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Biden, Obama, Trump plan more visits as Michigan reprises battleground role

LANSING — Michigan is reprising its role as a key battleground in the final days of the 2020 race, as Republican President Donald Trump and Democratic challenger Joe Biden both return to fight over a state decided by just 10,704 votes in 2016. 

Trump is due back in Michigan on Friday for a rally at the Oakland County International Airport, and Biden will return  Saturday with a special guest: former President Barack Obama.

Obama has stumped for his former vice president, Biden, in Pennsylvania and Florida. 

But the two have not appeared in public yet this election cycle and will reunite in Michigan to discuss bringing “Americans together to address the crises facing the country and win the battle for the soul of the nation,” according to Biden’s campaign, which has not yet announced a time or location for the event.

Biden has consistently led in polls of Michigan voters, but the visits suggest both campaigns believe the state is up for grabs during Tuesday’s election, said Dave Dulio, a political science professor at Oakland University. 

“At this important time, they would not waste what is the most precious resource a campaign has, which is the candidate’s time, in a place that they didn’t think was going to have some return on that investment,” Dulio told Bridge Michigan.

As Trump barnstorms the state, hoping to repeat his late push in 2016, Republicans are expressing optimism that the race is tightening, even if public polls aren’t showing it yet.

Obama’s visit reinforces “what we’ve been saying all along: that the race for the White House goes through Michigan,” said Tony Zammit, a spokesperson for the state GOP. 

“This race is much closer than national polling has indicated, and we think on Election Day, President Trump is going to pull out a stunning victory here.”

Democrats are “paranoid” about Michigan given Hillary Clinton’s narrow loss here in 2016, but Obama’s visit is not necessarily a sign of distress, said Democratic strategist Adrian Hemond of the Grassroots Midwest consulting firm in Lansing. 

“They’re leaving no stone unturned,” Hemond said. “If Democrats win Michigan, the president’s path [to re-election] is that much narrower, so it’s an important state for them to take off the board.”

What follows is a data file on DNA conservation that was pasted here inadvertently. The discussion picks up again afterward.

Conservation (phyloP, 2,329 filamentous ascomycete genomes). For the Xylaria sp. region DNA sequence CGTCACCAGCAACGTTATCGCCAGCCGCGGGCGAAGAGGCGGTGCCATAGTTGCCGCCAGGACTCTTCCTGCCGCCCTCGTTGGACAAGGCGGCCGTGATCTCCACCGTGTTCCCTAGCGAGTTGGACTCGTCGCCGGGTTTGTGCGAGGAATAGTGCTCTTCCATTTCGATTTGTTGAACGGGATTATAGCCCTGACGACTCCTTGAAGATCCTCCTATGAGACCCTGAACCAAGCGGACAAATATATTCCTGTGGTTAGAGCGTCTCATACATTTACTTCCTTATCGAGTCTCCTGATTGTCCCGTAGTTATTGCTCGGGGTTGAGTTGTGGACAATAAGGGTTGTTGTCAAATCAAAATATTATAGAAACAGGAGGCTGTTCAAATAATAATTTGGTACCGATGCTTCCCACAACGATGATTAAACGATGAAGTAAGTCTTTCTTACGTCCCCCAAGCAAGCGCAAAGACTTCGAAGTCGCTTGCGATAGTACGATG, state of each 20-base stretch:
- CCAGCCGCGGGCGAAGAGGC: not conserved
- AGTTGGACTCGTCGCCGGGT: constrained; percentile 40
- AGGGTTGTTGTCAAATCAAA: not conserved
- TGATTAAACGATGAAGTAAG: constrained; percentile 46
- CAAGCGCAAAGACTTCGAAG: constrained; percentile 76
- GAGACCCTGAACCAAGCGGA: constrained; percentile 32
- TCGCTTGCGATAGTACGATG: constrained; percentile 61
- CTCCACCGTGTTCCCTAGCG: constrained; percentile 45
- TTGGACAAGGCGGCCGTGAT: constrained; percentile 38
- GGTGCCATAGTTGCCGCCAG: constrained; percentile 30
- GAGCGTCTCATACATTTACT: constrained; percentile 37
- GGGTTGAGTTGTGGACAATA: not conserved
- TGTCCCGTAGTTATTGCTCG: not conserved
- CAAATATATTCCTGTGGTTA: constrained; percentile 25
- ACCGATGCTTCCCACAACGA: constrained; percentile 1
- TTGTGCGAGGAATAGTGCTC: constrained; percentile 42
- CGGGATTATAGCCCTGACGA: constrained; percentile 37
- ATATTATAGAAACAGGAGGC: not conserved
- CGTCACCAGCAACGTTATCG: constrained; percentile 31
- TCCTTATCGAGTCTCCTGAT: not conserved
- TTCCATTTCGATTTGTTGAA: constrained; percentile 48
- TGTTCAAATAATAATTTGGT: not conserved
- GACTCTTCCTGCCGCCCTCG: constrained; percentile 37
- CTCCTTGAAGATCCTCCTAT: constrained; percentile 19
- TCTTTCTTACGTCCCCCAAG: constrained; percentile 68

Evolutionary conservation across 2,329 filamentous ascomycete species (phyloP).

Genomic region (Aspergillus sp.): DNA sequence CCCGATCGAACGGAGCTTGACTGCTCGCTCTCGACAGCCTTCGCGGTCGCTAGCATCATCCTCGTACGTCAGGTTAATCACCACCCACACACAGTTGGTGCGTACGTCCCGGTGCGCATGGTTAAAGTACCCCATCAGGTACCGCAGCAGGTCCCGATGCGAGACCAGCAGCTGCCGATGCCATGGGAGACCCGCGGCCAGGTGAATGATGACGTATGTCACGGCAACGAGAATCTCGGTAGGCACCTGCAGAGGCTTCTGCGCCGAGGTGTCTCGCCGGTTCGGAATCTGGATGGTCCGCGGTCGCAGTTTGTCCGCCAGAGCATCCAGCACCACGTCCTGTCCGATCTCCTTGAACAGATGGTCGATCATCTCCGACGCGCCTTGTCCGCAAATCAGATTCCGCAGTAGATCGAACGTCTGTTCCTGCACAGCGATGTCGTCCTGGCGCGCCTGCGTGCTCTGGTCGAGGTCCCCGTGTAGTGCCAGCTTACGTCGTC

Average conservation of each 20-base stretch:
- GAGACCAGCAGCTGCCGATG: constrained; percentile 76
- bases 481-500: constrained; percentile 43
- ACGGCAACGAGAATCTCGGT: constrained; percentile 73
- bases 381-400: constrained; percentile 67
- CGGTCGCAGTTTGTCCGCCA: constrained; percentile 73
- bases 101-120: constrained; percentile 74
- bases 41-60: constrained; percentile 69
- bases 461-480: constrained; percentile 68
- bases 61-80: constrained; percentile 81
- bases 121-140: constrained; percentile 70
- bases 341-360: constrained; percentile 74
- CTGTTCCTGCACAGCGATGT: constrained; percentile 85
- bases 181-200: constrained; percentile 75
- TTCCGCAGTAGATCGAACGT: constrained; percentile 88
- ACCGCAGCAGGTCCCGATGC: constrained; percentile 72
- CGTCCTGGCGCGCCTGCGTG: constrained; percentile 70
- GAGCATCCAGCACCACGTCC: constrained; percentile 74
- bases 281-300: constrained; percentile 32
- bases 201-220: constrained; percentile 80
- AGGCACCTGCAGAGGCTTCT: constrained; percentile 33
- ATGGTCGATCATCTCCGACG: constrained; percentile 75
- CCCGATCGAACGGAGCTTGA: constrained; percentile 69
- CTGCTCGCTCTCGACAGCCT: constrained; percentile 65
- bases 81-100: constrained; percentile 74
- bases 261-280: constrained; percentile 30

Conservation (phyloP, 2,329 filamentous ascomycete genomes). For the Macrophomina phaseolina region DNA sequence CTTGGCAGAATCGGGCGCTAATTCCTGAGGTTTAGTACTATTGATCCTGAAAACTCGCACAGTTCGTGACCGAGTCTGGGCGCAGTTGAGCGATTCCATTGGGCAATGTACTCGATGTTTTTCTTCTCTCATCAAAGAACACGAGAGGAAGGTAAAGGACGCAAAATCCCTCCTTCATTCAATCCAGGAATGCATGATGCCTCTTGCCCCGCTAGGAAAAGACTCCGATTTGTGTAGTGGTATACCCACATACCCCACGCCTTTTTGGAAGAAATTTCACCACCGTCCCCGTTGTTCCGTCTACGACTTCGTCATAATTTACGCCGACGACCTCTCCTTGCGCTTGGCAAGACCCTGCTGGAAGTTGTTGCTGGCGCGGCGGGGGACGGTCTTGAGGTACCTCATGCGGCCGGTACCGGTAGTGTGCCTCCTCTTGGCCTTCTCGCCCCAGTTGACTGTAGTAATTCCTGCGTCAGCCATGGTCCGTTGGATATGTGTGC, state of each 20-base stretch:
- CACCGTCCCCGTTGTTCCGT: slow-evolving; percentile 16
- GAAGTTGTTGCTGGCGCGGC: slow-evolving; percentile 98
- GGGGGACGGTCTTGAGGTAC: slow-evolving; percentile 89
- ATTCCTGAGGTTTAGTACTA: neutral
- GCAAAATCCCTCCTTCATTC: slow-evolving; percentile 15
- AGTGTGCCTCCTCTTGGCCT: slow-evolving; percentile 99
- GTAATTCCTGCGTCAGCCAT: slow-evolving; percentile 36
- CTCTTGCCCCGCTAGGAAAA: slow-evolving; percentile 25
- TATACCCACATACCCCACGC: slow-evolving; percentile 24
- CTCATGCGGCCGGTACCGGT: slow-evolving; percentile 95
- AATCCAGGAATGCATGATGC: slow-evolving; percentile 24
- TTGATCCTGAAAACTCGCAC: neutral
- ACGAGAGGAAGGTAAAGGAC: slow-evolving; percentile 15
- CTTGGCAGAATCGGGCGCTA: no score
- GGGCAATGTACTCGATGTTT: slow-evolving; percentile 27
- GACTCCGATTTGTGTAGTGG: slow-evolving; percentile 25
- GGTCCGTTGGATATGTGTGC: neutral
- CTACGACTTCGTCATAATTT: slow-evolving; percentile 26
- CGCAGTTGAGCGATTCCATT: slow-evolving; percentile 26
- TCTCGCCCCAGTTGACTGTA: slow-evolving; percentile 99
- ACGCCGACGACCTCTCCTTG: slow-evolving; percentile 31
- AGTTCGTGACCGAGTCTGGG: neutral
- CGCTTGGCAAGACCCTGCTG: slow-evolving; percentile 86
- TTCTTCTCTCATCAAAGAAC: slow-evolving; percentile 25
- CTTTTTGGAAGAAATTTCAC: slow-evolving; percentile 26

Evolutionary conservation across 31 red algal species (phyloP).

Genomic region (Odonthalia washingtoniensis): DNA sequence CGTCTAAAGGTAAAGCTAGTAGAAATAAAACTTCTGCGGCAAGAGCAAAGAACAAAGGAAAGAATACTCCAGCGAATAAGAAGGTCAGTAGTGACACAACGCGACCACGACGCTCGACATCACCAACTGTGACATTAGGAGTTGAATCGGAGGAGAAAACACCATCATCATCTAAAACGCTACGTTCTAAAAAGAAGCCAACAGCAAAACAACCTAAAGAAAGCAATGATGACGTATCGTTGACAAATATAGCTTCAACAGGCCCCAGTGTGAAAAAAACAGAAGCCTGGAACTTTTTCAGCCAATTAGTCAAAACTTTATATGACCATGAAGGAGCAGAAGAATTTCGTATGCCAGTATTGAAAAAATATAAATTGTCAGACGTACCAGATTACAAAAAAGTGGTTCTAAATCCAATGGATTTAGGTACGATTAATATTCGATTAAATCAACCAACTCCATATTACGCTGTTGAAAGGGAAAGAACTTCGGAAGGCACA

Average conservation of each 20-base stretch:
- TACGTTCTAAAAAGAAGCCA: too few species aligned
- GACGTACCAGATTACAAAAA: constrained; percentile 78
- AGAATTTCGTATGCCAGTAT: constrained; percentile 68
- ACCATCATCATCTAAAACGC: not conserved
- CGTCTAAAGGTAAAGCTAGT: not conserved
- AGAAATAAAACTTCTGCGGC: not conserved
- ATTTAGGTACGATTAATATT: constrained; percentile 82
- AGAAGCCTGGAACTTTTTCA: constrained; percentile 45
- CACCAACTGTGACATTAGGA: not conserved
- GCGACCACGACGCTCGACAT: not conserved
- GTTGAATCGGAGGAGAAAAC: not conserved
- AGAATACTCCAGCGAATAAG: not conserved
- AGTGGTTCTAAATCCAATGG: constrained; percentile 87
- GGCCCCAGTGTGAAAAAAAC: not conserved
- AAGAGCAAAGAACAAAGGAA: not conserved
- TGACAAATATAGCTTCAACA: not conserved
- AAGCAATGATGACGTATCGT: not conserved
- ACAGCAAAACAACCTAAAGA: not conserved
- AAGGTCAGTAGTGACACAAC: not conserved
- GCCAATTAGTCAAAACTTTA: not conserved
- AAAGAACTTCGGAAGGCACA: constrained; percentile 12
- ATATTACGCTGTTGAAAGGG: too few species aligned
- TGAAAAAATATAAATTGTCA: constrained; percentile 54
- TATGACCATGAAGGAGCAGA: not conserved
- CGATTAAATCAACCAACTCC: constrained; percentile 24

While it’s not yet clear where Obama will campaign for Biden, experts who spoke to Bridge predicted the former president will visit Detroit to try to drive up turnout in the state’s largest city, a Democratic stronghold where turnout declined in 2016. 

Clinton’s campaign brought Obama to Ann Arbor the day before the election in 2016 after reportedly struggling to secure a location in Detroit. 

Regardless of location, Democrats believe that was too little too late, and that Clinton “took Michigan for granted,” said Detroit political consultant Mario Morrow. 

“The Biden campaign is not going to make the same mistake,” he said. “So you secure the base, you motivate the party, and you try to grab as many of those undecided and Republican voters that are on the fence.”

Obama has used recent speeches in other states to “lay out, step by step, the mistakes of this current administration,” Morrow noted. 

In Michigan, he’ll likely help Biden reinforce one of his key messages here: that their administration helped “save the automobile industry” in 2009 by expanding a federal bailout that helped General Motors and Chrysler avoid collapse.

“A lot of people are still employed because of that,” Morrow said. “The former president’s still very popular in Michigan, especially in the urban areas.”

Trump plans to speak on the runway of Oakland County International Airport in Waterford Township at 1 p.m. Friday. That will be his second Michigan stop this week and third in a month, following rallies in Muskegon and Lansing. 

He’s also flooding the state with surrogates: Donald Trump Jr. was in Macomb County on Monday, Vice President Mike Pence was set to speak at Bishop International Airport in Flint Wednesday, while Eric and Tiffany Trump were expected in Michigan on Thursday.

Clinton won Oakland County by more than 8 percentage points in 2016, but polling suggests Trump’s popularity has plummeted among female, affluent and well-educated voters in the key metro Detroit county, the second most populous in the state.

“The president can’t afford to lose Oakland County by as much as he’s been losing it, so the campaign has to crank out every Republican they can find so they can lose less there,” said Hemond, a Democratic strategist. “That’s what the president is up to: trying to rein in some of those margins in Oakland County.”

Trump’s return to the suburbs will be “really important not only for him, but for all the down ticket Republicans in Michigan,” said John Sellek, a GOP strategist with Harbor Strategic Public Affairs. 

Even if Trump doesn’t win Michigan, a competitive showing could provide a “huge boost” to GOP candidates including John James, who is challenging incumbent U.S. Sen. Gary Peters, Sellek said. And any work to “stop the bleeding in the suburbs” could help Republicans in the battle for the state House.

Oakland County also makes sense for Trump logistically, said Dulio, the political science professor: It has an airport large enough to land Air Force One, which will help the president keep up his breakneck campaign schedule that will continue with rallies later Friday in Wisconsin and Minnesota.

“It might be simply that it's got an airport,” Dulio said of the site selection. “I think it’s assumed Trump is going to lose suburbs similar to Oakland County across the country, but he’s coming to try and make a pitch.”

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